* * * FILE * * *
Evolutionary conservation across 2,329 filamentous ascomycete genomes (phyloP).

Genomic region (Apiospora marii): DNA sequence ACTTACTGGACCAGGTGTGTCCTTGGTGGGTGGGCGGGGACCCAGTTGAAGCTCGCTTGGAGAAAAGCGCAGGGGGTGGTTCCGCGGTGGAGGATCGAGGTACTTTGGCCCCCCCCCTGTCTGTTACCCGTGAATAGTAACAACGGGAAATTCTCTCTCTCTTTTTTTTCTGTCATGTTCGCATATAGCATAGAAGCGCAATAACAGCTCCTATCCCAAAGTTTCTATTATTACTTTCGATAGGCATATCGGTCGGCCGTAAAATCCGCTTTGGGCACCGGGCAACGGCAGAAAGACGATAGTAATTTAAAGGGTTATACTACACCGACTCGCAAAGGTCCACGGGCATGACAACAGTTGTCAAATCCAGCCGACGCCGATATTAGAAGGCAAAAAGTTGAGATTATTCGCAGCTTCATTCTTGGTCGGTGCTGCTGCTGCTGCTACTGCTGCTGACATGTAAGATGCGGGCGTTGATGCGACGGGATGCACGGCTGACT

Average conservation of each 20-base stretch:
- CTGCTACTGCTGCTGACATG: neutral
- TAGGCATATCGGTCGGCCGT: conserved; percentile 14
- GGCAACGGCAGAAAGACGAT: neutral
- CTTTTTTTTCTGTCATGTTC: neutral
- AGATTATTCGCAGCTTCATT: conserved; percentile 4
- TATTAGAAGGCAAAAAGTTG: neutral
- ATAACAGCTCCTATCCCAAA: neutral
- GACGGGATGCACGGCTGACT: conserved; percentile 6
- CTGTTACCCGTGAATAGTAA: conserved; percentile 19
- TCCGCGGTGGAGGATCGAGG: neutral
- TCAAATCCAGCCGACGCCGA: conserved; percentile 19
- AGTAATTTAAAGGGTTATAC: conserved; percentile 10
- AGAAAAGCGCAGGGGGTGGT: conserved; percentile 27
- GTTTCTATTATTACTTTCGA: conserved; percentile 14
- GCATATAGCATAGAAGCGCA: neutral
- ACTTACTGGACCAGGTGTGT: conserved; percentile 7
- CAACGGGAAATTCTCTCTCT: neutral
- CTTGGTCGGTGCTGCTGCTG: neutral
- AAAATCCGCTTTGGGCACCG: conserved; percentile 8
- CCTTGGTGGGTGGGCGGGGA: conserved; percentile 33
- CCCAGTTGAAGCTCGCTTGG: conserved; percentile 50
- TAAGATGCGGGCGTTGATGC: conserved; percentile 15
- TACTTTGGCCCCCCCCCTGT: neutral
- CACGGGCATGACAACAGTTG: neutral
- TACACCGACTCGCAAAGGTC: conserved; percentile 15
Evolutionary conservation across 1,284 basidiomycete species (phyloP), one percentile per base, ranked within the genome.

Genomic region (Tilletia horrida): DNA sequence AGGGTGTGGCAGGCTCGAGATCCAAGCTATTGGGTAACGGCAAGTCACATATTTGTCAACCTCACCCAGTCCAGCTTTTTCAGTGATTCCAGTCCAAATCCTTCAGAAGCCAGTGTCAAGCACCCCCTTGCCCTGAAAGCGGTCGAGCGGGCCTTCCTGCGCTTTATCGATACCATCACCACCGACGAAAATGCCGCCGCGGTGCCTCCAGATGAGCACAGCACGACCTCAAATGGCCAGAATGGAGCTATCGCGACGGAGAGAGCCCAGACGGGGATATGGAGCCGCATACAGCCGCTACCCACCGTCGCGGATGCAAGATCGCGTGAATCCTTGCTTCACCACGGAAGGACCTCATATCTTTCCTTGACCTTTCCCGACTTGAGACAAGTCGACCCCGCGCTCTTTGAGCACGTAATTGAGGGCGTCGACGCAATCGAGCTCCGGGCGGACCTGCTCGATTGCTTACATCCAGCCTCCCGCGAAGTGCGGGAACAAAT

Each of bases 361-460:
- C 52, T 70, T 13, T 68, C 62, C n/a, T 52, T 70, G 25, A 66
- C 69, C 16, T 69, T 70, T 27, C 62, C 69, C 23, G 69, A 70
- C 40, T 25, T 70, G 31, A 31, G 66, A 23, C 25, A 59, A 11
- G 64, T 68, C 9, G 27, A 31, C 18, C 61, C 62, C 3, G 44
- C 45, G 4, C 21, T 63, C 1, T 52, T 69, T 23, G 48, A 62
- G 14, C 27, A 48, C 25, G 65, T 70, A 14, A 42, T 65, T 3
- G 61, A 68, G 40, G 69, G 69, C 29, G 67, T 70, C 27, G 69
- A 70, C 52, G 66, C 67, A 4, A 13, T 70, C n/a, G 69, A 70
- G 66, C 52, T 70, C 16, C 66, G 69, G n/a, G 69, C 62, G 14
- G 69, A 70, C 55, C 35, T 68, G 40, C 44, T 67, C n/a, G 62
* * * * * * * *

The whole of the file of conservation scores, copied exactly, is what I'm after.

Evolutionary conservation across 2,329 filamentous ascomycete genomes (phyloP).

Genomic region (Apiospora marii): DNA sequence ACTTACTGGACCAGGTGTGTCCTTGGTGGGTGGGCGGGGACCCAGTTGAAGCTCGCTTGGAGAAAAGCGCAGGGGGTGGTTCCGCGGTGGAGGATCGAGGTACTTTGGCCCCCCCCCTGTCTGTTACCCGTGAATAGTAACAACGGGAAATTCTCTCTCTCTTTTTTTTCTGTCATGTTCGCATATAGCATAGAAGCGCAATAACAGCTCCTATCCCAAAGTTTCTATTATTACTTTCGATAGGCATATCGGTCGGCCGTAAAATCCGCTTTGGGCACCGGGCAACGGCAGAAAGACGATAGTAATTTAAAGGGTTATACTACACCGACTCGCAAAGGTCCACGGGCATGACAACAGTTGTCAAATCCAGCCGACGCCGATATTAGAAGGCAAAAAGTTGAGATTATTCGCAGCTTCATTCTTGGTCGGTGCTGCTGCTGCTGCTACTGCTGCTGACATGTAAGATGCGGGCGTTGATGCGACGGGATGCACGGCTGACT

Average conservation of each 20-base stretch:
- CTGCTACTGCTGCTGACATG: neutral
- TAGGCATATCGGTCGGCCGT: conserved; percentile 14
- GGCAACGGCAGAAAGACGAT: neutral
- CTTTTTTTTCTGTCATGTTC: neutral
- AGATTATTCGCAGCTTCATT: conserved; percentile 4
- TATTAGAAGGCAAAAAGTTG: neutral
- ATAACAGCTCCTATCCCAAA: neutral
- GACGGGATGCACGGCTGACT: conserved; percentile 6
- CTGTTACCCGTGAATAGTAA: conserved; percentile 19
- TCCGCGGTGGAGGATCGAGG: neutral
- TCAAATCCAGCCGACGCCGA: conserved; percentile 19
- AGTAATTTAAAGGGTTATAC: conserved; percentile 10
- AGAAAAGCGCAGGGGGTGGT: conserved; percentile 27
- GTTTCTATTATTACTTTCGA: conserved; percentile 14
- GCATATAGCATAGAAGCGCA: neutral
- ACTTACTGGACCAGGTGTGT: conserved; percentile 7
- CAACGGGAAATTCTCTCTCT: neutral
- CTTGGTCGGTGCTGCTGCTG: neutral
- AAAATCCGCTTTGGGCACCG: conserved; percentile 8
- CCTTGGTGGGTGGGCGGGGA: conserved; percentile 33
- CCCAGTTGAAGCTCGCTTGG: conserved; percentile 50
- TAAGATGCGGGCGTTGATGC: conserved; percentile 15
- TACTTTGGCCCCCCCCCTGT: neutral
- CACGGGCATGACAACAGTTG: neutral
- TACACCGACTCGCAAAGGTC: conserved; percentile 15
Evolutionary conservation across 1,284 basidiomycete species (phyloP), one percentile per base, ranked within the genome.

Genomic region (Tilletia horrida): DNA sequence AGGGTGTGGCAGGCTCGAGATCCAAGCTATTGGGTAACGGCAAGTCACATATTTGTCAACCTCACCCAGTCCAGCTTTTTCAGTGATTCCAGTCCAAATCCTTCAGAAGCCAGTGTCAAGCACCCCCTTGCCCTGAAAGCGGTCGAGCGGGCCTTCCTGCGCTTTATCGATACCATCACCACCGACGAAAATGCCGCCGCGGTGCCTCCAGATGAGCACAGCACGACCTCAAATGGCCAGAATGGAGCTATCGCGACGGAGAGAGCCCAGACGGGGATATGGAGCCGCATACAGCCGCTACCCACCGTCGCGGATGCAAGATCGCGTGAATCCTTGCTTCACCACGGAAGGACCTCATATCTTTCCTTGACCTTTCCCGACTTGAGACAAGTCGACCCCGCGCTCTTTGAGCACGTAATTGAGGGCGTCGACGCAATCGAGCTCCGGGCGGACCTGCTCGATTGCTTACATCCAGCCTCCCGCGAAGTGCGGGAACAAAT

Each of bases 361-460:
- C 52, T 70, T 13, T 68, C 62, C n/a, T 52, T 70, G 25, A 66
- C 69, C 16, T 69, T 70, T 27, C 62, C 69, C 23, G 69, A 70
- C 40, T 25, T 70, G 31, A 31, G 66, A 23, C 25, A 59, A 11
- G 64, T 68, C 9, G 27, A 31, C 18, C 61, C 62, C 3, G 44
- C 45, G 4, C 21, T 63, C 1, T 52, T 69, T 23, G 48, A 62
- G 14, C 27, A 48, C 25, G 65, T 70, A 14, A 42, T 65, T 3
- G 61, A 68, G 40, G 69, G 69, C 29, G 67, T 70, C 27, G 69
- A 70, C 52, G 66, C 67, A 4, A 13, T 70, C n/a, G 69, A 70
- G 66, C 52, T 70, C 16, C 66, G 69, G n/a, G 69, C 62, G 14
- G 69, A 70, C 55, C 35, T 68, G 40, C 44, T 67, C n/a, G 62